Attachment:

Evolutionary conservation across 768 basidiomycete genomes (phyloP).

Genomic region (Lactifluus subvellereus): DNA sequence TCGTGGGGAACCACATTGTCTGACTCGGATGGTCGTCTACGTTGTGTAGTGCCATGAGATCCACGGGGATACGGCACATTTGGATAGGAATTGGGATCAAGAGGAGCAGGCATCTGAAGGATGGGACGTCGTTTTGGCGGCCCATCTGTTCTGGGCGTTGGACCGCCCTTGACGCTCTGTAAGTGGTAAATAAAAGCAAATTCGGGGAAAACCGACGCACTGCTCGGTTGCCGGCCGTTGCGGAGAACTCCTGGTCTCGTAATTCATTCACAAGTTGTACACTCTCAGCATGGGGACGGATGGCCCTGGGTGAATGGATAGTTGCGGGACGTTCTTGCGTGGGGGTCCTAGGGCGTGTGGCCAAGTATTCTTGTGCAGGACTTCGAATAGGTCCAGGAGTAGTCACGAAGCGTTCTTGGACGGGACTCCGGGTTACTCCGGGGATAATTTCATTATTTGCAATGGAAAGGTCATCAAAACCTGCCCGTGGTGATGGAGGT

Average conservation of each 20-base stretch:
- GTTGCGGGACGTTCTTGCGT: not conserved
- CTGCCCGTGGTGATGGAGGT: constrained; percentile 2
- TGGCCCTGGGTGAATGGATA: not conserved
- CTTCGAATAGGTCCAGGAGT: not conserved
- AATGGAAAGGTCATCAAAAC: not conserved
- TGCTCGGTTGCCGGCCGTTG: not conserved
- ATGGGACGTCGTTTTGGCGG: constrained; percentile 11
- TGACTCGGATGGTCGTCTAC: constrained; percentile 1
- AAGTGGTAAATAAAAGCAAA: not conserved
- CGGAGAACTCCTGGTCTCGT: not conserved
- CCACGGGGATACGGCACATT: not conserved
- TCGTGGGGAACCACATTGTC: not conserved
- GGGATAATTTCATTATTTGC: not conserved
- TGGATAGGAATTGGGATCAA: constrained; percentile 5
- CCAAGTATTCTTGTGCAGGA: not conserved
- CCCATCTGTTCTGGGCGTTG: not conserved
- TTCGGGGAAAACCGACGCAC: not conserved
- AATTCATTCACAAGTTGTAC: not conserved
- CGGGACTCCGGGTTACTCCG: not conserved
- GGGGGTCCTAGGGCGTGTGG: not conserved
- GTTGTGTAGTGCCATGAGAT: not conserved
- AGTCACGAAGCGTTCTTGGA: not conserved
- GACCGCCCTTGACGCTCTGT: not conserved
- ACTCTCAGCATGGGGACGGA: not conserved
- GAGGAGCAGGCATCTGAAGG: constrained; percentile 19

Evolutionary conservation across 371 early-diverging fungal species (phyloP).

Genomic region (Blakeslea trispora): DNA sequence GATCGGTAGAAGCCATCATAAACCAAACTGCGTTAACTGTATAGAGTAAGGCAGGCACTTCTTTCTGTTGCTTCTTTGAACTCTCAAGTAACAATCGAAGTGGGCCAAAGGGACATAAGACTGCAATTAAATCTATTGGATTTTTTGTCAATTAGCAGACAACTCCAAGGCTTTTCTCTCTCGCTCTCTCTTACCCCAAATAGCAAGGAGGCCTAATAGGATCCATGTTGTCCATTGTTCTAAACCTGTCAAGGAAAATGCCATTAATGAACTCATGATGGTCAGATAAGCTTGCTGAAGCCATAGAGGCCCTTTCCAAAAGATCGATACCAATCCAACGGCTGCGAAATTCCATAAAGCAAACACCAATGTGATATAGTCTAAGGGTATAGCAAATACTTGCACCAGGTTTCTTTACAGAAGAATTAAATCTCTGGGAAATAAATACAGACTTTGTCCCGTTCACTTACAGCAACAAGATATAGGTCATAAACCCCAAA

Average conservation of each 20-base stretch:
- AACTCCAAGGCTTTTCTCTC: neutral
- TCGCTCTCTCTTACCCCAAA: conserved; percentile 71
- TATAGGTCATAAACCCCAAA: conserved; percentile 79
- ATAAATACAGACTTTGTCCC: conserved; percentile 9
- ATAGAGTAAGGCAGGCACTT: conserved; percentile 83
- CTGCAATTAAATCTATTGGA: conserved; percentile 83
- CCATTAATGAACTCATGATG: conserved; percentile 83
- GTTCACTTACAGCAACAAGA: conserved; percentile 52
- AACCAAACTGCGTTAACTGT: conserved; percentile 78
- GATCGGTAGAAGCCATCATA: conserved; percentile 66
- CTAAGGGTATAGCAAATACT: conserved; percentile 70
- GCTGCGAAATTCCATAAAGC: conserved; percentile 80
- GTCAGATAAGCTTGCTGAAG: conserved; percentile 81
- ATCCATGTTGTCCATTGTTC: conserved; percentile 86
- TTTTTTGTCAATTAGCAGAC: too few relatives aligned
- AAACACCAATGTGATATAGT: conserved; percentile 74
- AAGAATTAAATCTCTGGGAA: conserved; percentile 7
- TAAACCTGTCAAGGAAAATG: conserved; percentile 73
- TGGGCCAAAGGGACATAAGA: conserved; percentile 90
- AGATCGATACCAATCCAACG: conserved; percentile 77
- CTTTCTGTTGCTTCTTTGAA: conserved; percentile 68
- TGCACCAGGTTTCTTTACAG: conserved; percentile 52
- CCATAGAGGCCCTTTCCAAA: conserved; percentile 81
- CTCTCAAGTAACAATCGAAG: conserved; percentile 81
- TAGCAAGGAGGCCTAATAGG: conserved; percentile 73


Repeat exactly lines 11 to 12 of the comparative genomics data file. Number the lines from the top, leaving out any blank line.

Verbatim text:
- TGACTCGGATGGTCGTCTAC: constrained; percentile 1
- AAGTGGTAAATAAAAGCAAA: not conserved